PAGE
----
Smelly piles of rotten seaweed and algae blooms are a growing problem in many parts of the world due to over-fertilization and climate change. New project will use robot technology to harvest and recycle the surplus of seaweed in a sustainable way.
In maritime environments with too much nitrogen and phosphorus, the extreme growth and surplus of seaweed and algae is a growing problem. All over the world, money is spent on collecting, handling and destroying the surplus of seaweed. However, seaweed has many useful properties and can be used as an energy source in biogas plants, as a fertilizer, for insulation and as a raw material in animal feed, in cosmetics or even as a healthy food for humans. Therefore, it makes good sense to collect and use it for something useful, and the global market value is estimated to be up to $ 10 billion. In addition, collecting seaweed can help reduce the amount of nitrogen and phosphorus emitted in the oceans, and bring the marine environment into balance.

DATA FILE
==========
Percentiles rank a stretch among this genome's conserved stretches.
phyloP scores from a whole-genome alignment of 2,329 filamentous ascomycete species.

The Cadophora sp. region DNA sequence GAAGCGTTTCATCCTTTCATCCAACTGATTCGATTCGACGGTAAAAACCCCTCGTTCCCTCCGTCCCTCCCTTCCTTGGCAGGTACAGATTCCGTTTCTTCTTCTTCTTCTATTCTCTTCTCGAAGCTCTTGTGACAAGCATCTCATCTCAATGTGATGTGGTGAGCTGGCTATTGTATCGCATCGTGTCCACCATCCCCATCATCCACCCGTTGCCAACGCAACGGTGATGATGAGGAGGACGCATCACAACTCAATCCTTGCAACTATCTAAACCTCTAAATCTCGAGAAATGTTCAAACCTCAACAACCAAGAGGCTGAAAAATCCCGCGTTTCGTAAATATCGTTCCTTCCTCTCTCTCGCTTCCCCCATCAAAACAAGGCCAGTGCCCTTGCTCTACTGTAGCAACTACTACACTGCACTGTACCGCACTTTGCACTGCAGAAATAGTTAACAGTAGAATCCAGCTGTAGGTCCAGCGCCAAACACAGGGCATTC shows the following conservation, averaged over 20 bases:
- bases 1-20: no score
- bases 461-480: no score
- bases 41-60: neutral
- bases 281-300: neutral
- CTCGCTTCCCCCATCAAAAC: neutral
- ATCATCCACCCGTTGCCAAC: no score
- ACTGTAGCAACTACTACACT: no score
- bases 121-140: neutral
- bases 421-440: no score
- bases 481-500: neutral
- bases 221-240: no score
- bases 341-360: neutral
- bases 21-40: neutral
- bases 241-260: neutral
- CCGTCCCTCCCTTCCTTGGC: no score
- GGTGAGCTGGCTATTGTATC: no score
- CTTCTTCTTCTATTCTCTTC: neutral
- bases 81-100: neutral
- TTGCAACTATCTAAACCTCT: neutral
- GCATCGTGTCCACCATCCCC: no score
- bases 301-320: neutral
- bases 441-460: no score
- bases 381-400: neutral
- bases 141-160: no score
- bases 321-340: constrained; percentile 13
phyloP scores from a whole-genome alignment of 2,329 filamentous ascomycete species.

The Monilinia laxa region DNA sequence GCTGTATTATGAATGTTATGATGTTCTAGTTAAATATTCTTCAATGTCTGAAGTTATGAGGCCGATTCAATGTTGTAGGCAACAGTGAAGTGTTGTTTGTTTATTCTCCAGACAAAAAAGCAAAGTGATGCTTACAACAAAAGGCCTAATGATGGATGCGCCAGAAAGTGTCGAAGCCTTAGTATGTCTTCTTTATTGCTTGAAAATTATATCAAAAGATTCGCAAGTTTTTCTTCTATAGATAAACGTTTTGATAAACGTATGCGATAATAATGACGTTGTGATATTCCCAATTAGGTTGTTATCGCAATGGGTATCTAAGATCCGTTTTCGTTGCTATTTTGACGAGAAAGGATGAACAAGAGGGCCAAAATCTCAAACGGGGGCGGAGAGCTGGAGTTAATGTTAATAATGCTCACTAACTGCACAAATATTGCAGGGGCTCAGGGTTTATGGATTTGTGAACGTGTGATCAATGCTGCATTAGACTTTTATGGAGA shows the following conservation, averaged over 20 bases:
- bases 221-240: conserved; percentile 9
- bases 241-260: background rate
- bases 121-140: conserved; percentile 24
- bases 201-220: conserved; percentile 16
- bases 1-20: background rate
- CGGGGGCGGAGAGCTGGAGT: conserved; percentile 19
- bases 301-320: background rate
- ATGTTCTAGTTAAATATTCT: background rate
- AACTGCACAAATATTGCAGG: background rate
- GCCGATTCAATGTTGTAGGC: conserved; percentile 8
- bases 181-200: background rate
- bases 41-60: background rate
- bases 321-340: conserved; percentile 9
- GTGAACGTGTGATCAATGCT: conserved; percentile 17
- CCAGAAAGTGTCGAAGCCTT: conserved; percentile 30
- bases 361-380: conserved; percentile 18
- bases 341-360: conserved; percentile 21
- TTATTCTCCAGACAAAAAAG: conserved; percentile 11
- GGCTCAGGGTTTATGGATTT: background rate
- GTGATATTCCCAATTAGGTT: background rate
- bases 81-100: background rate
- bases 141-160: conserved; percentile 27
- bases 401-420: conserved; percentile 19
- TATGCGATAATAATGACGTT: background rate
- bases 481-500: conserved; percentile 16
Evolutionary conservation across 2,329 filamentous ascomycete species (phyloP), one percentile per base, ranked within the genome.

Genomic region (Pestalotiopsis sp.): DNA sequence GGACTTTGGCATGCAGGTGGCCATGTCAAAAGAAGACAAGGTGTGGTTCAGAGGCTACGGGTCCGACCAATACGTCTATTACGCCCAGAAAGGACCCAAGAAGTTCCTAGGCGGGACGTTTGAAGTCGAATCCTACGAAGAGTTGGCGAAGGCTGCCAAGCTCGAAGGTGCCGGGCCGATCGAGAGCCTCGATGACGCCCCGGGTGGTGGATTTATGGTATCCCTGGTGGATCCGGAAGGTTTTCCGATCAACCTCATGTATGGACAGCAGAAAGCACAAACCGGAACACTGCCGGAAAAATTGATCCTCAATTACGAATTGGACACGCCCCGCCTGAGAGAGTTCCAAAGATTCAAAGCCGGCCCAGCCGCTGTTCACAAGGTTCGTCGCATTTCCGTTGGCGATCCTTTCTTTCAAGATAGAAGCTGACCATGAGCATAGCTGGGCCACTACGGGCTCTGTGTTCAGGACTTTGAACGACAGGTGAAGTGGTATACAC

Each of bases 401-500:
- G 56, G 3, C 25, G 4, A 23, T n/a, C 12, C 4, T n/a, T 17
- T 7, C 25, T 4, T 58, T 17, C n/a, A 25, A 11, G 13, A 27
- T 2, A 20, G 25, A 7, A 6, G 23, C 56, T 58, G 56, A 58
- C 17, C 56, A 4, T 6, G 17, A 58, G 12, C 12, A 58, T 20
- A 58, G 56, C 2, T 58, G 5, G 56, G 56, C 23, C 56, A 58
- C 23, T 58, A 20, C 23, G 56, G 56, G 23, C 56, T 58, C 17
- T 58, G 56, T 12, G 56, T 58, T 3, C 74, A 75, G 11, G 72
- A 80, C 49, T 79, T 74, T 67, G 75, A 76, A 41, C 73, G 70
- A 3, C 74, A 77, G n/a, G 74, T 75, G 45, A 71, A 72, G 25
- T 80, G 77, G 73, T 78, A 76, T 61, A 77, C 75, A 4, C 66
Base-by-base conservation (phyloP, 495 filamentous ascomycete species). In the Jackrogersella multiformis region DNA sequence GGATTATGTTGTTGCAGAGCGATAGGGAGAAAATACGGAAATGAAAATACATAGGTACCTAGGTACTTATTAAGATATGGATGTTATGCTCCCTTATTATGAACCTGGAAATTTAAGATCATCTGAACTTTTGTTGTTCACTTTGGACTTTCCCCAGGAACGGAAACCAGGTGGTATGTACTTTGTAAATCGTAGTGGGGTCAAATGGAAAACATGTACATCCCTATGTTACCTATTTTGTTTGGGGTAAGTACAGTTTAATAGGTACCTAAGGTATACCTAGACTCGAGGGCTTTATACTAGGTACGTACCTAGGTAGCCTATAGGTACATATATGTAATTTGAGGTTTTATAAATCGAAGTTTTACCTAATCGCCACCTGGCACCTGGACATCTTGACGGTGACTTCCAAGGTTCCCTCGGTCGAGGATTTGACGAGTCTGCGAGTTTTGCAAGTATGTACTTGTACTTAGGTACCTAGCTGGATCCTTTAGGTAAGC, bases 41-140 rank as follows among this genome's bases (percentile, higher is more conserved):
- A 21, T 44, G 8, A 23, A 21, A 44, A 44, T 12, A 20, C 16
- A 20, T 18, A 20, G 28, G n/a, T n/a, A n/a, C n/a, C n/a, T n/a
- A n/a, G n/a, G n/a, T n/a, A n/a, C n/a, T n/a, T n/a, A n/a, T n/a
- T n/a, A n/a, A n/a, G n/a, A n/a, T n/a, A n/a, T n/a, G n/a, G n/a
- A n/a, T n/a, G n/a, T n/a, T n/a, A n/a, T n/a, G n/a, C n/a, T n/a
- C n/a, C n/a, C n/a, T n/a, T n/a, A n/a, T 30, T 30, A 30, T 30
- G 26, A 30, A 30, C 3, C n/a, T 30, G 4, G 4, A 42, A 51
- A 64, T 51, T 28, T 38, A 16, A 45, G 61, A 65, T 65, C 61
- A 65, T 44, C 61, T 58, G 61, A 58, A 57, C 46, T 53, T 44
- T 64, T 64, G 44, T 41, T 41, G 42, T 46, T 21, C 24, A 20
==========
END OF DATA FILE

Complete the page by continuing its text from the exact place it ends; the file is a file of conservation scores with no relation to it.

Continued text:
Over the next six months, the Dutch company RanMarine and Danish startup BrainBotics will collaborate on collecting seaweed along the Danish coastlines using the innovative drone WasteShark from RanMarine, which is a small autonomous vessel for waste collection in maritime environments.
Søren Pallisgaard from BrainBotics says “Surplus of seaweed and algae is a growing problem, but it is also a resource that we do not utilize. In recent years, robot technology has moved from being focused on industrial manufacturing, to being used as tool in solving a number of environmental problems. With this project, we want to show that technology can be used to remove and recycle surplus of seaweed in a sustainable way”
The initiative is supported by the EU project RIMA (Robotics for Inspection and Maintenance), which is a funding scheme under the EU’s research program.